Photo courtesy of Flickr
At the University of Texas at Austin, we take pride in our motto, “What starts here changes the world.” UT seeks to admit the best students to form classrooms where students learn as much from each other as they do from their professors. Holistic admissions is crucial to this and if we lose that in the Supreme Court case Fisher v. UT-Austin, then the students at UT, the state of Texas, and our nation will lose out on the greatness that UT’s classrooms cultivate.
Every day that I walk to class and every night that I walk home, exhausted from studying, I feel blessed to be a Longhorn. I am the first in my family to be on the path to graduate from college. I never knew my Chinese father and have only a handful of memories about my Black mother. My grandma raised me and always taught me to hold my head high regardless if we were making rent with Texas’s Section 8 rental assistance program or putting food on the table with the Supplemental Nutrition Assistance Program (SNAP). These experiences are deeply with me in the classroom, whether it be discussing W.E.B Dubois in a literature seminar or the Affordable Care Act in a political science class. Who you are, where you are from, and what you have been through do not disappear when you enter a classroom or write a paper. I would not have had this education without UT’s strong efforts to bring in as many diverse student perspectives as possible. This is not speculation -- I know this from experience.
I was a State of Texas academic champion in debate, but the truth is that I wasn’t in the top ten percent of my class, and I would not have been accepted under UT’s non-holistic admissions process known as the “Top Ten Percent Rule.” So, I left the southwest area of Houston, TX, for northeast Ohio when I graduated from high school. But in Ohio, I felt displaced. Someone once told me she heard “black people have extra bones in their feet” or that “to be poor is to be lazy.” I began to think it would not be possible to engage in the advocacy work that I sought to do in Ohio. And, despite the few folks whom I grew close to, the homogeneous student body was the greatest reason for me to return to my home state of Texas.
A school like UT allows me to engage in more academic pursuits because of its size and prestige. I was a scholar in a great books program. I interned at a public interest law group and presented research on clemency cases involving Mexican Americans. I’m Director of Operations at UT’s Students for Equity and Diversity, part of the Multicultural Engagement Center, under the Division of Diversity and Community Engagement. Those two entities embody the idea that UT should provide an outstanding education to all of Texas’s students and that all should feel welcomed; representatives of both signed on to the amicus brief submitted by the Asian American Legal Defense and Education Fund in support of UT in the Fisher Supreme Court case.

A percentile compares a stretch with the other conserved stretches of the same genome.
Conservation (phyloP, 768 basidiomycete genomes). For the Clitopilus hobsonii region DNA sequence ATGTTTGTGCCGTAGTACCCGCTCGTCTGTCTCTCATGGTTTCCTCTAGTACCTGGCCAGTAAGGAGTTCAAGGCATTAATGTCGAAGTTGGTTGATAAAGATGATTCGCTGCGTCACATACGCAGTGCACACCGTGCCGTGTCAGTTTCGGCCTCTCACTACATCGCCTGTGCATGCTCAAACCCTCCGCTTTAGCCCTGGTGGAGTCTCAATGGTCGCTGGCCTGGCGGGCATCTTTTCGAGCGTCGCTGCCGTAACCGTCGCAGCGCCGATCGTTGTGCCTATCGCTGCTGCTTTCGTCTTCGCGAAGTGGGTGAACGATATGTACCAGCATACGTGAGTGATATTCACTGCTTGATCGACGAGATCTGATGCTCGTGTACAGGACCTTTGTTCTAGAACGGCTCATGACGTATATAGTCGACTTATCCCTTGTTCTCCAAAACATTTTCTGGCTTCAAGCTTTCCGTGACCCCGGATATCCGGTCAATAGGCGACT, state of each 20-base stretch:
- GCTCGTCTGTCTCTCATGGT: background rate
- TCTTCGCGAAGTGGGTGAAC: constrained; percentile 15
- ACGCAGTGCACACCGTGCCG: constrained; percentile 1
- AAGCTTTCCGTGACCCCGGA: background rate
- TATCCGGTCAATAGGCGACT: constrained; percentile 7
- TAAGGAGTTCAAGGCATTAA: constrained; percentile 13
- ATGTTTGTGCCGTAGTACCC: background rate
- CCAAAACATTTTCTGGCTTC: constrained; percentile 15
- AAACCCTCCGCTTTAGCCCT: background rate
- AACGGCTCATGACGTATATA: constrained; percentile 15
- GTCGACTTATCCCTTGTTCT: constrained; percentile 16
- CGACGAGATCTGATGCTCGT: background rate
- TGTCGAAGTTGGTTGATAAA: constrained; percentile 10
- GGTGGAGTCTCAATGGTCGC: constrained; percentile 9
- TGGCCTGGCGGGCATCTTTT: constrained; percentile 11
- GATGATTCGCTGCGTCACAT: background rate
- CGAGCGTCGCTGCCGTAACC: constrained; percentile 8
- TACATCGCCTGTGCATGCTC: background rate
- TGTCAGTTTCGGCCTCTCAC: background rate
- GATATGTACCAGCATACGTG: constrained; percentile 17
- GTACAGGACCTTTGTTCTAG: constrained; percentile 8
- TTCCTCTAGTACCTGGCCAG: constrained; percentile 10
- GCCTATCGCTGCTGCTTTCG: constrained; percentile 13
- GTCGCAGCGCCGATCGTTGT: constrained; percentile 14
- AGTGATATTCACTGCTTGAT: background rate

Photo courtesy of Joshua Tang
I have, by the way, achieved all of this as a student admitted to UT under holistic admissions. This work has made college truly rewarding and has given me a vision for the work I want to do in the future. It is not a secret how UT has been able to provide an institution of academic excellence and a space where students like me can flourish and hope to become leaders. UT’s holistic admissions process allows it to select students that it knows will work to better the university and ultimately change the world.
I am currently ending my time at the University of Texas and undergraduate admissions decisions no longer directly affect me. I care about this issue, however, because my life has taught me that a good education is a way to provide a better life for yourself and your family. I look forward to the day when my grandma can hear me present my undergraduate thesis and see me walk across the stage to receive a degree with honors. There are many more students from communities like mine who deserve this opportunity as well. I hope that the Supreme Court will recognize that UT has achieved something special. Our motto has already been proven true by this case. I hope that what starts at Texas will continue to change the world for the better. Holistic admissions must be preserved so this is possible across the country.
Joshua Tang is a senior at the University of Texas at Austin where he studies government and history. He hopes to work on behalf of underprivileged children in the future.